The Florida horse conch population — one of the world’s largest invertebrate animals — is shrinking. Established in 1969 as the Florida state shell with a record length of two feet, it has become symbolic of Florida’s natural resources and widely used in advertising for the state’s tourism industry. But unregulated commercial harvesting and recreational live collection are pushing populations closer to collapse.
According to a study led by the University of South Florida, the average lifespan of a Florida horse conch is between eight and 10 years, and it doesn’t start reproducing until about age six, giving birth to up to 28,000 offspring each year. This is a dramatic shift from previous belief that a horse conch could live for half a century — meaning far fewer offspring are born to replace those removed as a result of harvest or natural causes.
The interdisciplinary research team, which includes the Florida Fish and Wildlife Conservation Commission (FWC) and current and former USF graduate students, also found that the largest Florida horse conch is no more than 16 years old. The two-foot shell is on display at the Bailey-Matthews National Shell Museum in Sanibel. The team’s results, published in PLOS ONE, were based on analyses of museum specimens, reducing harm to an already fragile population if they removed shells from the wild.
To estimate horse conch ages, researchers analyzed chemical bands in the shell, which track water temperature as the snail grows and can be counted like tree rings to measure the passage of time. Unlike tree rings, which are visible, the chemical bands can only be determined by geochemical analysis.
The team was also able to determine the horse conch’s amount of growth each year by wrapping string around each coil and then straightening and measuring the string. They found females grow rapidly each year of their lives, whereas males slow down early and mature at a much smaller size. Researchers determined that female horse conchs start laying eggs at about age six, based on spikes in shell carbon levels.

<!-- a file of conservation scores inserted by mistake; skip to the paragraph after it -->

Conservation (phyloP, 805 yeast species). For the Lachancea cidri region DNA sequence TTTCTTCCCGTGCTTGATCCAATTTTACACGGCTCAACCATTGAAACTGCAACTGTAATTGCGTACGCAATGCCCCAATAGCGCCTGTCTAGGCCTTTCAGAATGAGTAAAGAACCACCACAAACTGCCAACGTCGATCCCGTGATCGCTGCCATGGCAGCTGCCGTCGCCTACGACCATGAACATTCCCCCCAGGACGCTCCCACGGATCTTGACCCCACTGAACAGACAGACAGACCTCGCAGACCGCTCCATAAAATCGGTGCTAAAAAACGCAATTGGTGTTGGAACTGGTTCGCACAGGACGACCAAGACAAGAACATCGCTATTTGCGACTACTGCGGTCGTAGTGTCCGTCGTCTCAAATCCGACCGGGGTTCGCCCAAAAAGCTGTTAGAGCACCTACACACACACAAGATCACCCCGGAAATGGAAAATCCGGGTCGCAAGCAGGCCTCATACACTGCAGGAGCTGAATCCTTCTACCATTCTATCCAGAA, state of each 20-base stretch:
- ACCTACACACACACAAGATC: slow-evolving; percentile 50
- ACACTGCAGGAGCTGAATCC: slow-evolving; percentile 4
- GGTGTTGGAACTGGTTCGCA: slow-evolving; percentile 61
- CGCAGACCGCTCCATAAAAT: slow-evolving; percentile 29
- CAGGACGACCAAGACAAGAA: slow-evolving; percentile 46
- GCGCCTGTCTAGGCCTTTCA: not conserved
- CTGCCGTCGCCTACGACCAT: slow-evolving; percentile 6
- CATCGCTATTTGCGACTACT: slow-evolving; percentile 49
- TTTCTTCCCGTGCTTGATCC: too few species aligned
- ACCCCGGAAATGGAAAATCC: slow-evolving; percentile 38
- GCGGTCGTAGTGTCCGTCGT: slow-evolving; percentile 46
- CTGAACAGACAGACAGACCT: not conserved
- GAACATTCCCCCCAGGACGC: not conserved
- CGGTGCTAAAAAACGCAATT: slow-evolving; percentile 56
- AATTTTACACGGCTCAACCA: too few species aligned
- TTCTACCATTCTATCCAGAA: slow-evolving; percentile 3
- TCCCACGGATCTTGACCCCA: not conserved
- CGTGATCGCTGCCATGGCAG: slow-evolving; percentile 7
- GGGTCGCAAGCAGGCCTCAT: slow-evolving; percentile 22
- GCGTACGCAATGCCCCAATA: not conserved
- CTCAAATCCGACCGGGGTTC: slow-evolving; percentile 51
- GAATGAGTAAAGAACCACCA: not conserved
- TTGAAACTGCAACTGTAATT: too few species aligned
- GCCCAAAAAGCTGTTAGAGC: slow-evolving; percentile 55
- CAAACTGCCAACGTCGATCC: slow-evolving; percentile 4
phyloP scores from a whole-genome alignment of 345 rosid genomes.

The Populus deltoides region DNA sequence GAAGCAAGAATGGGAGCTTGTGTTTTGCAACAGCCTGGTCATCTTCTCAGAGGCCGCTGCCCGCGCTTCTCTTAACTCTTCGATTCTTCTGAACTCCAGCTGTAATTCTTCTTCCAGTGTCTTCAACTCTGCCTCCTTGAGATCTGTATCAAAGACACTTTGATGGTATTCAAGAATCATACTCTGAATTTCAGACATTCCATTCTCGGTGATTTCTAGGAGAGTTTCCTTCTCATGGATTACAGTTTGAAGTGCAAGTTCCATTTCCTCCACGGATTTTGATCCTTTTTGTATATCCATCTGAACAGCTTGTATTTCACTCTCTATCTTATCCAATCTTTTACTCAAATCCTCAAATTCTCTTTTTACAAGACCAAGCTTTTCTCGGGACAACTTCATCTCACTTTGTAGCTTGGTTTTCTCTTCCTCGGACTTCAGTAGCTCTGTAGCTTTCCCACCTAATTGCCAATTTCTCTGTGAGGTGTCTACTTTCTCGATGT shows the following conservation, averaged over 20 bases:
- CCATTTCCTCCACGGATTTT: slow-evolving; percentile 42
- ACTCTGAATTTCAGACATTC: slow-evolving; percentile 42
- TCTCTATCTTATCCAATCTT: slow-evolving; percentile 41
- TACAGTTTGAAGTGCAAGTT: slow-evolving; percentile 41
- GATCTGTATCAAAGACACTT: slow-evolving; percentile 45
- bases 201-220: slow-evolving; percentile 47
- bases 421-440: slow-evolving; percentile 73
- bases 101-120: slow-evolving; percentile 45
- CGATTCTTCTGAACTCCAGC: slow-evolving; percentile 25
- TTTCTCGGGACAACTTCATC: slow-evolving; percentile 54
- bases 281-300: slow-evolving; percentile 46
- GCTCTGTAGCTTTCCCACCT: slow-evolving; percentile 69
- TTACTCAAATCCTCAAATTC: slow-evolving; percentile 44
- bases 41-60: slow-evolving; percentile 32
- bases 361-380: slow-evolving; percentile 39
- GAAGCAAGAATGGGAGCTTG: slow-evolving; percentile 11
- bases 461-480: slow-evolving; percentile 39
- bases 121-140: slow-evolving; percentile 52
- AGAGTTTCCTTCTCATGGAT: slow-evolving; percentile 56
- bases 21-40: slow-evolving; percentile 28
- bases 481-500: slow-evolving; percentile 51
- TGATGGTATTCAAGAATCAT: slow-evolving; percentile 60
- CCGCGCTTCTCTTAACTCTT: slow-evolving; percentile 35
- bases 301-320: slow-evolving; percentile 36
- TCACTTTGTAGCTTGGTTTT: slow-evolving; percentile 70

“Our research shows that horse conch reproduction is less likely to keep pace with intense harvest than previously thought,” said lead author Greg Herbert, associate professor from the USF School of Geosciences. “Horse conch populations are important. They create habitat for other species by leaving empty shells of dead prey around for fish, crabs and other animals to use as homes. They also contribute to the unique experience that we have in Florida of being able to go to the beach and seeing one of the largest seashells in the world at the water’s edge.”
Data from FWC shows that there has been a steady population decline since the mid-1990s. Commercial fishermen reported a peak count of 14,511 Florida horse conchs in 1996, followed by 6,124 in 2000, 1,461 in 2015 and just 67 in 2020.
“We still know very little about how many horse conchs exist and where their preferred habitats or what their optimal environmental conditions are,” said co-author Stephen Geiger, research scientist at the FWC. “Because we have no dedicated funding for more than 1,500 species of mollusks found in the waters that surround Florida, we continue to seek grants that enable us to study their biological traits, including those that will help managers decide if some species are in need of better protection.”
The shells that were studied were collected from the Dry Tortugas, Vaca Key, Sanibel Island and Cape Romano. Researchers say the further north you go, the smaller the Florida horse conch, possibly due to overexploited fisheries and recreational collecting.
Materials provided by University of South Florida (USF Innovation). Note: Content may be edited for style and length.
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Erdogan unveils Turkey’s first astronaut on election trail
Turkey’s first astronaut will travel to the International Space Station by the end of the year, President Recep Tayyip Erdogan said Saturday after an illness forced him to cancel several days of appearances.
Air force pilot Alper Gezeravci, 43, was selected to be the first Turkish citizen in space. His backup is Tuva Cihangir Atasever, 30, an aviation systems engineer at Turkish defense contractor Roketsan.
Erdogan made the announcement at the Teknofest aviation and space fair in Istanbul, the president’s first public appearance since falling ill during a TV interview on Tuesday. He appeared alongside Azerbaijan’s president, Ilham Aliyev, and Libya’s interim prime minister, Abdul Hamid Dbeibeh.
“Our friend, who will go on Turkey’s first manned space mission, will stay on the International Space Station for 14 days,” Erdogan said. “Our astronaut will perform 13 different experiments prepared by our country’s esteemed universities and research institutions during this mission.”
Erdogan described Gezeravci as a “heroic Turkish pilot who has achieved significant success in our Air Force Command.”
The Turkish Space Agency website describes Gezeravci as a 21-year air force veteran and F-16 pilot who attended the U.S. Air Force Institute of Technology.
Wearing a red flight jacket, Erdogan appeared in robust health as he addressed crowds at the festival. Turkey’s presidential and parliamentary elections are scheduled for May 14, and opinion polls show Erdogan in potentially his toughest race since he came to power two decades ago.